Among the most loved Italian products internationally, Nutella is undoubtedly one of the most iconic. It seems that a jar is sold every 2.5 seconds and that if all these jars were put in line they could dub the circumference of our planet. All the Nutella produced in a year weighs as much as the Empire State Building of New York is said, that is, about 365 thousand tons. Popular in the United States are the Nutella Café, with themed furnishings and menus.
The famous spreadable cream based on cocoa and hazelnuts was invented by the Ferrero confectionery industry in Alba, in the province of Cuneo, in 1964 inspired by a previous cream called Giandujot pasta.
During the Second World War, in fact, the same deficiency of cocoa occurred which in the Napoleonic era had led to the invention of the Turin Giandujotti: the pastry chefs had overcome the
Cocoa scarcity, due to the excess of dogal duties, diluting cocoa with hazelnut paste, which was widespread in Piedmont.
The same did, in 1946, Pietro Ferrero who owned a pastry shop in Alba, in the Langhe, an area from which the best Italian hazelnuts still come today. The ingenious pastry chef, finding himself short of cocoa, which at the time was mainly intended for war supplies, decided to "lengthen" the cocoa with hazelnuts and sugar, inventing the first version of the Giandujotti, a confectionery preparation that was wrapped in foil paper, cut into slices and put on bread.
The turning point was, however, in 1964 when Michele Ferrero, son of Pietro, had the intuition of making the father's "supercrema" more creamable, and therefore spreadable. Thinking of also proposing it to the European market, he decided to call it Nutella, with a more catchy sound and deriving from the English, which immediately sent back to the raw material at the base of the product. In the same year he recorded the logo with the Nero and the rest of the writing in red, which we still know today.
It seems that at the origin of this chromatic choice there was the intention of the graphs of the logo to express the idea of simplicity and authenticity of the raw material through the Nero N, which refers directly to the hazelnuts. The red, however, wanted to give the feeling of liveliness, warmth and energy.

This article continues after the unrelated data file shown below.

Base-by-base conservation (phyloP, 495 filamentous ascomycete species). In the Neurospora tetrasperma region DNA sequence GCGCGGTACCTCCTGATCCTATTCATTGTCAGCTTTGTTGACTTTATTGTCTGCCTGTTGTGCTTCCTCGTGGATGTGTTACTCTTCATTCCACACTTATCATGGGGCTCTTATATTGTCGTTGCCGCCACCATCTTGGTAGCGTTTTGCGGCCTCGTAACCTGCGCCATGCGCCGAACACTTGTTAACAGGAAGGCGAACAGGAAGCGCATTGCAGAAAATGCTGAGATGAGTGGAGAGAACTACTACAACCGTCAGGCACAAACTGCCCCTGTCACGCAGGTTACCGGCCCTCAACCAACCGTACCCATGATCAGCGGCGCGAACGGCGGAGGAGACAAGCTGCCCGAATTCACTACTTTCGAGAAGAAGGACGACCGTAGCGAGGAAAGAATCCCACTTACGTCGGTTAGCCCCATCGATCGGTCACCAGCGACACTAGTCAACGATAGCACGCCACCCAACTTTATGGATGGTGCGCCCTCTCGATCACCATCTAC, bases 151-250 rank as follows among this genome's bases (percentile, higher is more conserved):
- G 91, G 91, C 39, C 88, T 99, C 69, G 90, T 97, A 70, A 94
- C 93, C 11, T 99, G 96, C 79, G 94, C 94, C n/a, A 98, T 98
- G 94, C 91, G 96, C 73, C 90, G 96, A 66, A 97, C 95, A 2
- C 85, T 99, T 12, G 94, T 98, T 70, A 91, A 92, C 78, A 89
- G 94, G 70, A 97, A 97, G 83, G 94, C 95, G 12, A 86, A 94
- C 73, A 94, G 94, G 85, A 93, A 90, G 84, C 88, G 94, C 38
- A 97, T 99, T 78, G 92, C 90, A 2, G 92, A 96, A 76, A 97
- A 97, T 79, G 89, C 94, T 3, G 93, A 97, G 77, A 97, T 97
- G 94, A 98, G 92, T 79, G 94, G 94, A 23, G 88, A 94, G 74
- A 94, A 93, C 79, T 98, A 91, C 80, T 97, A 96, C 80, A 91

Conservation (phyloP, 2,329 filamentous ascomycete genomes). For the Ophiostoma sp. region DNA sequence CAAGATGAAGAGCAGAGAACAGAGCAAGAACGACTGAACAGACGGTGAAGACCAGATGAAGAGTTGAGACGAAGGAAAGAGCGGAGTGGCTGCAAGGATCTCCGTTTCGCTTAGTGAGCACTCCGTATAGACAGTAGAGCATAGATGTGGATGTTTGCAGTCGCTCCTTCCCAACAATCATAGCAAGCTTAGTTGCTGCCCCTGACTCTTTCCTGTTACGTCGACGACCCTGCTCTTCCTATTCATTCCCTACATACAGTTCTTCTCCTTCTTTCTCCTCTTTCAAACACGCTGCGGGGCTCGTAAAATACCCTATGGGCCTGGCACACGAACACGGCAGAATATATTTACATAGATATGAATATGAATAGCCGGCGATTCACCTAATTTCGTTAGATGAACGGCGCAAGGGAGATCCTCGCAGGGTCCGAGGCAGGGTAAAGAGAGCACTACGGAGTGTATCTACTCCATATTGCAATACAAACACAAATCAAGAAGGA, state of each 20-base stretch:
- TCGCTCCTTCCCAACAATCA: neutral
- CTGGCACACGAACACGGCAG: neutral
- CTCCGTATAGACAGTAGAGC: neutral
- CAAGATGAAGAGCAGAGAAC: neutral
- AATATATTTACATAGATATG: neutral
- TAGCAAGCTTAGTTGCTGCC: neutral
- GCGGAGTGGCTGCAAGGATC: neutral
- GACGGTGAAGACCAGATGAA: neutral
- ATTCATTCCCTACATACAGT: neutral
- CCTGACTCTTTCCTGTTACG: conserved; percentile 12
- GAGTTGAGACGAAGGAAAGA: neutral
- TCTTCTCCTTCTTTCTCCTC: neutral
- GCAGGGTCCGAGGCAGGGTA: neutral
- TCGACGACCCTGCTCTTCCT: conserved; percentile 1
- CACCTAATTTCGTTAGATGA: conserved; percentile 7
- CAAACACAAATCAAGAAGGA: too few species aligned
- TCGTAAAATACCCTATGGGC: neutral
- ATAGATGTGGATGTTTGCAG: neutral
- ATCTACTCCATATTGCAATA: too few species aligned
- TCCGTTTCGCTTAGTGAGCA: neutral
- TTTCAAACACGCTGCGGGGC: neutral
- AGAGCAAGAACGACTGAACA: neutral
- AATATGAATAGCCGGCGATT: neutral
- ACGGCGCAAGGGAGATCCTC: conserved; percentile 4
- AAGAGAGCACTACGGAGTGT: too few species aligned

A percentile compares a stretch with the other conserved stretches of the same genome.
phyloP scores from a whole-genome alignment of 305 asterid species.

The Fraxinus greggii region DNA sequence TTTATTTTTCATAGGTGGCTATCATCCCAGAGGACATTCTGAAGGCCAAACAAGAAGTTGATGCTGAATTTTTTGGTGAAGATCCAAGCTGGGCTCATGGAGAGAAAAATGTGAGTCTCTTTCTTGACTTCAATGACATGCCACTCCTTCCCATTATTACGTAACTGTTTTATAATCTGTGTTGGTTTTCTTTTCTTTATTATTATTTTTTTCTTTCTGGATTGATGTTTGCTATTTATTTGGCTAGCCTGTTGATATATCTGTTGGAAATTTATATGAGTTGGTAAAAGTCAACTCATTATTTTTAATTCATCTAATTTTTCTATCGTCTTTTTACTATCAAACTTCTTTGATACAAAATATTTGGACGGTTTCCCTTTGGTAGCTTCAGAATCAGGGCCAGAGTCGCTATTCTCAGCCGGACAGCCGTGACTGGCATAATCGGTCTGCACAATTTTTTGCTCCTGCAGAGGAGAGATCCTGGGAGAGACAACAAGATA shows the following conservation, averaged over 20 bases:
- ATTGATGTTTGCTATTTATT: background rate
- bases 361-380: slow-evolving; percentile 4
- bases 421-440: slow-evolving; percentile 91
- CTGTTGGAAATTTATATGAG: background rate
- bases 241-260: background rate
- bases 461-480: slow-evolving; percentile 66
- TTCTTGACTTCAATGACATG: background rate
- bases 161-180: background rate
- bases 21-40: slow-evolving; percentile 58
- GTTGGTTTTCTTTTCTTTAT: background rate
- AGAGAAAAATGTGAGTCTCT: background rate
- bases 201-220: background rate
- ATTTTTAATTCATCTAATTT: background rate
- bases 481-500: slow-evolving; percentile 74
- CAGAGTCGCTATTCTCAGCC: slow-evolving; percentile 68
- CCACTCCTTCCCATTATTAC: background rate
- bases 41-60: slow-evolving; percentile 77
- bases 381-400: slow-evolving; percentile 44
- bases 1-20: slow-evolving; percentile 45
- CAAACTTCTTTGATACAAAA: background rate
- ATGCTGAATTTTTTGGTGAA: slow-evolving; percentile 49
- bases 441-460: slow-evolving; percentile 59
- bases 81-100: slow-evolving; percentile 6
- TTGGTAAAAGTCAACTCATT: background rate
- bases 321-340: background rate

From then on, Nutella is in fact the best-selling spread in the world. In the world consumer ranking, the first place wins Germany, followed by France and then Italy, where 83% of families buy Nutella at least once a year, with an average per capita consumption of a kilo.
From the beginning, Ferrero has adopted the 200-gram format of reusable glass containers as glasses as an incentive form for purchase. Soon the idea of decorating these glasses with multicolor images of abstract or nature tied to make them collectibles soon came. Since the 1990s, decoration with images from the world of comics and animation has become popular.
Nutella is undoubtedly an iconic product of Italian culture: it was even mentioned in the right-left song by Giorgio Gaber and in the white film by Nanni Moretti, where the protagonist drowns his anxieties in a huge jar of Nutella, made specifically according to the function set.
In 2007 the American Food-Blogger Sara Rosso established World Nutella Day, which has been celebrated every year on February 5, involving the entire community of fans in initiatives of various kinds.
In 2014 in Italy a stamp was issued to commemorate the 50th anniversary of Nutella's invention, while in 2021, on the occasion of the 75th anniversary of the Foundation of Ferrero, the State Mint dedicated three 5 € coins depicting on one side The classic jar of the spreadable cream and on the other the facade of the company's historical venue.
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